Capstone is a disassembly framework with the target of becoming the ultimate disasm engine for binary analysis and reversing in the security community. Running on Windows, Mac OS X, Linux, FreeBSD, OpenBSD, and Solaris, it can disassemble ARM, ARM64 (ARMv8), MIPS, PPC, and x86 architectures. Capstone provides rich details about disassembled instructions along with useful semantic information.
Zero Install is a decentralized cross-distribution software installation system. It allows software developers to publish programs directly from their own Web sites, while supporting features familiar from centralized distribution repositories such as shared libraries, automatic updates, and digital signatures. It is intended to complement, rather than replace, the operating system's package management. 0install packages never interfere with those provided by the distribution.
libguestfs is a set of tools for accessing and modifying virtual machine (VM) disk images. You can use this for viewing and editing files inside guests, scripting changes to VMs, monitoring disk used/free statistics, P2V, V2V, performing partial backups, cloning VMs, and much more. libguestfs can access nearly any type of filesystem including: all known types of Linux filesystem (ext2/3/4, XFS, btrfs, etc.), any Windows filesystem (VFAT and NTFS), any Mac OS X and BSD filesystems, LVM2 volumes, MBR and GPT disk partitions, raw disks, qcow2, CD and DVD ISO images, SD cards, and dozens more. libguestfs doesn't need root permissions.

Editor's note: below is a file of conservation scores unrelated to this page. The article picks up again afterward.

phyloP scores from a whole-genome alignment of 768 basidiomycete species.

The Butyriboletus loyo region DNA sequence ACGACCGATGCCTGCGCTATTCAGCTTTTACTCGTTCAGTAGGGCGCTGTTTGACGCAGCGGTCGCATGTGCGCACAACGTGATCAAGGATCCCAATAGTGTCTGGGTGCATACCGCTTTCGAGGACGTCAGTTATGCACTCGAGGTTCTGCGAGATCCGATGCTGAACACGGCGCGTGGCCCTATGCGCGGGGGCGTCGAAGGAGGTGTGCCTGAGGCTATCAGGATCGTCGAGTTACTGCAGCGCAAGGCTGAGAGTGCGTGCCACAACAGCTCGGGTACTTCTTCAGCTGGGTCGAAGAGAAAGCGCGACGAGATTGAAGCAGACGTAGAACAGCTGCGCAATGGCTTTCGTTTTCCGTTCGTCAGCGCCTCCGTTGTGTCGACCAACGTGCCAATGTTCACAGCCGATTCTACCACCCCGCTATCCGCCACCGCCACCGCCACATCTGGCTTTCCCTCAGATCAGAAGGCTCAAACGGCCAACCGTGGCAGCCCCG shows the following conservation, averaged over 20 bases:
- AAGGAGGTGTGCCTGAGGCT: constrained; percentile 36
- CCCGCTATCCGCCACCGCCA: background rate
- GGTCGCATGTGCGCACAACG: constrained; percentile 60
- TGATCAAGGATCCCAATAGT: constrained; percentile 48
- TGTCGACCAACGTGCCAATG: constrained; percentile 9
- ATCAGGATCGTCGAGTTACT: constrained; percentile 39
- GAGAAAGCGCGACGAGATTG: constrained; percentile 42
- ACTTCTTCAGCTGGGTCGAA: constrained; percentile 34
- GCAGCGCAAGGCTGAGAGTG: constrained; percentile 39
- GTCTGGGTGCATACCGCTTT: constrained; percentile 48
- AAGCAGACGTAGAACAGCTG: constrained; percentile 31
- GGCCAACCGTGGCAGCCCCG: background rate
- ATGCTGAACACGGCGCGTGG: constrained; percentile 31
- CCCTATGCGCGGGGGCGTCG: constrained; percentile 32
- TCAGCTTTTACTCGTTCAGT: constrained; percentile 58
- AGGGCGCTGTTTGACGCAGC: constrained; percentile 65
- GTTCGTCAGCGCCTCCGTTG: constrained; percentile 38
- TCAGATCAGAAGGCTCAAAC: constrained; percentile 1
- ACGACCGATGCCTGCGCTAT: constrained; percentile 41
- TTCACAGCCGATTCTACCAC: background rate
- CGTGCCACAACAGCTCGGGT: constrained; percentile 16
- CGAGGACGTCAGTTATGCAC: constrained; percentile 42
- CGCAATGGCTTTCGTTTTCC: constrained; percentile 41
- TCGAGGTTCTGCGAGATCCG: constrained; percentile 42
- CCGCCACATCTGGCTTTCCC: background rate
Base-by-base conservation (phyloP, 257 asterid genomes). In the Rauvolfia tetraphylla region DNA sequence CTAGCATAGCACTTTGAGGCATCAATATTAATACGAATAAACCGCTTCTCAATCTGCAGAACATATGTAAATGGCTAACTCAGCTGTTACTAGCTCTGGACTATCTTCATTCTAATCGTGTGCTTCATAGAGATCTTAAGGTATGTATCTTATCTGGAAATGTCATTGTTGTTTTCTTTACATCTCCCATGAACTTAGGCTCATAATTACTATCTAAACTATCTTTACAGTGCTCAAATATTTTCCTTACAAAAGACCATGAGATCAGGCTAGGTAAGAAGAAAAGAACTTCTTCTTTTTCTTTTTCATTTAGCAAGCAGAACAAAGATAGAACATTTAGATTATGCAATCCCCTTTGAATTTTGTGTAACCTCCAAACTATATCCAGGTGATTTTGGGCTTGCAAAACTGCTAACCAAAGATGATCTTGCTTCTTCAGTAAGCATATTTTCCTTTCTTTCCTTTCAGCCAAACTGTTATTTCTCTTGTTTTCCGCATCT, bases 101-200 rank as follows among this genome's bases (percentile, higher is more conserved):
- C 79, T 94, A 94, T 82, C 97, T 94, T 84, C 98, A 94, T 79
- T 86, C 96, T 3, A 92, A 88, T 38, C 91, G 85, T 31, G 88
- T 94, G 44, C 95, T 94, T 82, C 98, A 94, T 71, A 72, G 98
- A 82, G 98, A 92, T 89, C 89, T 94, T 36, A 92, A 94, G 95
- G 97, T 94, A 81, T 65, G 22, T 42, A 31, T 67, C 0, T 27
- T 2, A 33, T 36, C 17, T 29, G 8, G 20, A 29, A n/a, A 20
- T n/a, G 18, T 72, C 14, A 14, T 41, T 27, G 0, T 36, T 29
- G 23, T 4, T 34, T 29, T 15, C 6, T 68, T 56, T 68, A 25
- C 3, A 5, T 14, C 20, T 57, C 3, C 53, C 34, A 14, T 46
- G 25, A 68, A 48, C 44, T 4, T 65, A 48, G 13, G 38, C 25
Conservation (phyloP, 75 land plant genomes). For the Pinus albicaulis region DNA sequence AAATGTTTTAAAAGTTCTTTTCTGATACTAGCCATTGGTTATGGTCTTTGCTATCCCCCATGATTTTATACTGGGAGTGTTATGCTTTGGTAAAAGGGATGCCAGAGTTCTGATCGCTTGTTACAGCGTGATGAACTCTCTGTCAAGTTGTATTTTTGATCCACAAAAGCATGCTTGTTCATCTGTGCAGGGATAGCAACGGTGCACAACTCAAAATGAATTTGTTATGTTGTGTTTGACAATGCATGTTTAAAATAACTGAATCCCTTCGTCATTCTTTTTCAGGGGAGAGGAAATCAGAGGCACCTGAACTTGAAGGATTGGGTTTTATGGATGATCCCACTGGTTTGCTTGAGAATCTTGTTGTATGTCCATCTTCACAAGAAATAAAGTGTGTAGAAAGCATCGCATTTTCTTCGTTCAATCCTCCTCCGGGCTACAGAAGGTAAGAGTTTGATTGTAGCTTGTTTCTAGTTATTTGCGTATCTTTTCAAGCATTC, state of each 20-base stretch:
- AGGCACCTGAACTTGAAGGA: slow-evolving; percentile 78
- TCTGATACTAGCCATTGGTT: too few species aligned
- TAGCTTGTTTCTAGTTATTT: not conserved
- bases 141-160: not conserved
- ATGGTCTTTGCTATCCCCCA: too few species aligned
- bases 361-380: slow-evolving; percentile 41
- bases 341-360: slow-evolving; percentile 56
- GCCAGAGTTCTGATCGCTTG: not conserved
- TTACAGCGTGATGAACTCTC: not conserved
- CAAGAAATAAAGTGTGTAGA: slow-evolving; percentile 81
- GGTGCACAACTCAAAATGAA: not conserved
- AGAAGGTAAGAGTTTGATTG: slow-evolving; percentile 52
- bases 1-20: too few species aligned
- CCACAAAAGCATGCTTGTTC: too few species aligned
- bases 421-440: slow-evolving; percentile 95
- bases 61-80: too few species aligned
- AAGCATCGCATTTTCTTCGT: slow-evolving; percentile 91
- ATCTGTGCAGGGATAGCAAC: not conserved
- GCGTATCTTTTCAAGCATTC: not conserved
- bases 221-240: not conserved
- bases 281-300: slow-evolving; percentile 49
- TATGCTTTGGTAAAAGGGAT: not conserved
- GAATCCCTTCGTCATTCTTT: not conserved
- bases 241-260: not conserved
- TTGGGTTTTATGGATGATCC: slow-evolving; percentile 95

bibtex2html is a collection of tools for translating BibTeX bibliographies to HTML. It can handle any BibTeX style (even those producing multiple bibliographies), use additional fields (like "abstract", "url", and "ps") to insert Web links, replace cross-references with links, sort on various fields, process simple (La)TeX macros, identify syntax errors in BibTeX files, and filter BibTeX entries based on a given criterion.
CIL is a frontend for the C programming language which facilitates program analysis and transformation. CIL will parse and typecheck a program, and compile it into a simplified subset of C. For example, in CIL, all looping constructs are given a single form and expressions have no side effects. This reduces the number of cases which must be considered when manipulating a C program. CIL has been used for a variety of projects, including CCured, a tool which makes C programs memory safe. It supports ANSI C, as well as most of the extensions of the GNU C and Microsoft C compilers. A Perl script acts as a drop-in replacement for either gcc or Microsoft's cl, and allows merging of the source files in your project. Other features include support for control-flow and points-to analyses.
CPC (Continuation Passing C) is a programming language designed for writing concurrent systems. The CPC programmer manipulates very lightweight threads, choosing whether they should be cooperatively or preemptively scheduled at any given point; the CPC program is then processed by the CPC translator, which produces highly efficient event-loop code. This approach gives the best both worlds: the relative convenience of programming with threads, and the low memory usage of event-loop code. The semantics of CPC is defined as a source-to-source translation from CPC into plain C using a technique known as conversion into Continuation Passing Style. The current implementation of CPC has been used to write Hekate, a BitTorrent seeder designed to handle millions of simultaneous torrents and tens of thousands of simultaneously connected peers.